The fortieth anniversary of Pontificalis Romani has unearthed some old discussions. Brother Ansgar Santogrossi, O.S.B., sends us a small refutation of a recent criticism of the validity of the New formula for Episcopal Ordination (read his February 2007 article posted here):
In my article demonstrating the failures and self-contradictions in Fr. Cekada’s impugning the validity of the 1968 ordination rite of bishops, I showed, 1) that in the context of the Church, the manifest intention of the rite, and history, Paul VI’s “Spiritum principalem etc.” signifies the Catholic episcopate, and 2), Fr. Cekada’s implied rigorist definition of what constitutes univocal signification of the power of order (required for validity) would also “prove” the invalidity of the pre-1968 ordination forms. Since the original appearance of my article, I have put together further patristic and historical documentation.
First, however, a new point needs to be made. Fr. Cekada concentrates his fire on the “Spiritum principalem etc.” section of the consecratory prayer. Paul VI designated this short section as essential and necessary for validity, in order, he said, to take away doubts about validity. What needs to be said is that the very same Paul VI designated the entire consecratory prayer as the form of the sacrament.
Now, we all know that a form is what determines the matter (here, laying on of hands) and that it constitutes the sacrament together with the matter. When we read the entire form of ordination as decreed by Paul VI, we find the explicit mention of the office of bishop and the high priesthood. The conclusion against Fr. Cekada’s claim of universal sede vacante in the Latin rite is obvious: by his own criteria drawn from Tradition as decreed by Pius XII—namely that an ordination form must univocally signify the power of order conferred--, the consecratory prayer of Paul VI taken as whole is a valid form for the conferral of episcopal order. Even if Fr. Cekada could prove that the “Spiritum principalem” section does not univocally signify the episcopate, any priest ordained with the entire consecratory prayer would come out a bishop. We could also point out that nowhere does Paul VI directly decree that the “Spiritum principalem” section is essential, necessary and sufficient for validity. Of course, Paul VI openly supposes that it is sufficient, but he does not decree that it is sufficient. If someone had doubts about the sufficiency of this section for validity, he could pose a dubium to the Holy See asking whether Paul VI had defined it as sufficient. But there is no justification for saying that “they” are not bishops, given that the entire consecratory prayer, with its explicit mention of high priesthood, was designated as the “form”.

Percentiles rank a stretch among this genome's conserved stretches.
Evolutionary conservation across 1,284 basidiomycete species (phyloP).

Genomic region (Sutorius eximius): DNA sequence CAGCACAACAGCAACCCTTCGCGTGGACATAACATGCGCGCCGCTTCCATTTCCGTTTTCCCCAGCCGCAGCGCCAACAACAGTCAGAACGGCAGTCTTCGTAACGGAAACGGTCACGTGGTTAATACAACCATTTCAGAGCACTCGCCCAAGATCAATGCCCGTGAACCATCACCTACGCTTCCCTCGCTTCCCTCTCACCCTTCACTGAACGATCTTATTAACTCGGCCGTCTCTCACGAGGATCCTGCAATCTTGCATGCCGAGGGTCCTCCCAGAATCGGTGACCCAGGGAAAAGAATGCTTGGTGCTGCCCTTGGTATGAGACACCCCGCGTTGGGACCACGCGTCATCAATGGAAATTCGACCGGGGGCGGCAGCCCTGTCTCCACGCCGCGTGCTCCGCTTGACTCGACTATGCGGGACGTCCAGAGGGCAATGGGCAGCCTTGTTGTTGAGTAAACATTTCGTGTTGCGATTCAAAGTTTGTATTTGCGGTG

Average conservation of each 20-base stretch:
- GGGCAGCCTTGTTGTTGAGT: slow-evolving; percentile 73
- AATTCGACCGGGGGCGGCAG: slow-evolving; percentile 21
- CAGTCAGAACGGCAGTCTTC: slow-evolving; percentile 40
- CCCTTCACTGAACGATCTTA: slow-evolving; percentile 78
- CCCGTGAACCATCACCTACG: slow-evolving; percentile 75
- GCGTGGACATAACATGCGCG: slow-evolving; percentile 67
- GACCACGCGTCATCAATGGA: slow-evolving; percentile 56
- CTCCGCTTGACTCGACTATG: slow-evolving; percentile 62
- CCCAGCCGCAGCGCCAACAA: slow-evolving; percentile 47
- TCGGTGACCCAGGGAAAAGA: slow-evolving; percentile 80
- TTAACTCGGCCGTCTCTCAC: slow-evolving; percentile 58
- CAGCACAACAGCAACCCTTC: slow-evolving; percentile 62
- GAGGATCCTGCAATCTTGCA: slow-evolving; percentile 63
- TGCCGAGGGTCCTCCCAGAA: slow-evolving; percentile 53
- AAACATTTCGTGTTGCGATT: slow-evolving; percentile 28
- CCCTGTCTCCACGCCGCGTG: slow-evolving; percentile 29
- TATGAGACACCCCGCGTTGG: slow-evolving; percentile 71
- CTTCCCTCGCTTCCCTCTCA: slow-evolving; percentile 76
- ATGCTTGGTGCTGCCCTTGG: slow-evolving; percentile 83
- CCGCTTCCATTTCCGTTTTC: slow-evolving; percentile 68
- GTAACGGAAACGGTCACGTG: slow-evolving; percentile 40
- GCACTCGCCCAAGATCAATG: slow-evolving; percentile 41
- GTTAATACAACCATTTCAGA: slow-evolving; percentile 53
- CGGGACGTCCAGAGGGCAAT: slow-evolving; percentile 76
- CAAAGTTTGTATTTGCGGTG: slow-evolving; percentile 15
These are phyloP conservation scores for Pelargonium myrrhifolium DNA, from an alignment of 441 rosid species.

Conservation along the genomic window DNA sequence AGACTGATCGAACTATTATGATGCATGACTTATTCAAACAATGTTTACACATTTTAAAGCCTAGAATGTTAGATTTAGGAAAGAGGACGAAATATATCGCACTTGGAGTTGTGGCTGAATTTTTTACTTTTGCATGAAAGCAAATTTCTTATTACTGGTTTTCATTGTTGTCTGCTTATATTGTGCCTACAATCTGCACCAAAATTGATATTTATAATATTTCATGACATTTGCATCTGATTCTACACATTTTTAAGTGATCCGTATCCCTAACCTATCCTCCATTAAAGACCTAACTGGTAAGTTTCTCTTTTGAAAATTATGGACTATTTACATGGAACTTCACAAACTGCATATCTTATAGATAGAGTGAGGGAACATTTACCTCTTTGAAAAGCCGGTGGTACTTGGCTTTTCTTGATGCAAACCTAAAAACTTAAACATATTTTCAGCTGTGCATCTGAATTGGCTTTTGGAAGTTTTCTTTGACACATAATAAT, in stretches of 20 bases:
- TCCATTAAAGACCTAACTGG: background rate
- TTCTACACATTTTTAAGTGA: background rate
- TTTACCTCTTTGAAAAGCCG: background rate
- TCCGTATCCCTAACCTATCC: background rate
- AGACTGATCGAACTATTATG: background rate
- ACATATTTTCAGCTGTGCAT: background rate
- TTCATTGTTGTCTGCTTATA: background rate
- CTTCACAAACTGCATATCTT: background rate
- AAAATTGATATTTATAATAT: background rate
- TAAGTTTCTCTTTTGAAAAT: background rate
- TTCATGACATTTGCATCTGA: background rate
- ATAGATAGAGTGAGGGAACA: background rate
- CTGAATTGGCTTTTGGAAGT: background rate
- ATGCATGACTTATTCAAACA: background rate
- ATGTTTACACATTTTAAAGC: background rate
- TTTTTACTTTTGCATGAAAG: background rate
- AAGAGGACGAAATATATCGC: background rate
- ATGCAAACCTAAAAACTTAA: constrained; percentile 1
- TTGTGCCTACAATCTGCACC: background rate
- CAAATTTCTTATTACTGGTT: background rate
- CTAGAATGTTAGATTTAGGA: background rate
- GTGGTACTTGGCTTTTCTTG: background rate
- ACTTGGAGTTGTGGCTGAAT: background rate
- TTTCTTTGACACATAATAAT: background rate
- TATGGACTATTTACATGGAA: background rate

Brother Ansgar tells us that he will soon send the blog "further patristic and historical documentation to show that the 'Spiritum principalem' section does indeed signify the episcopate in the context of the 1968 consecratory prayer".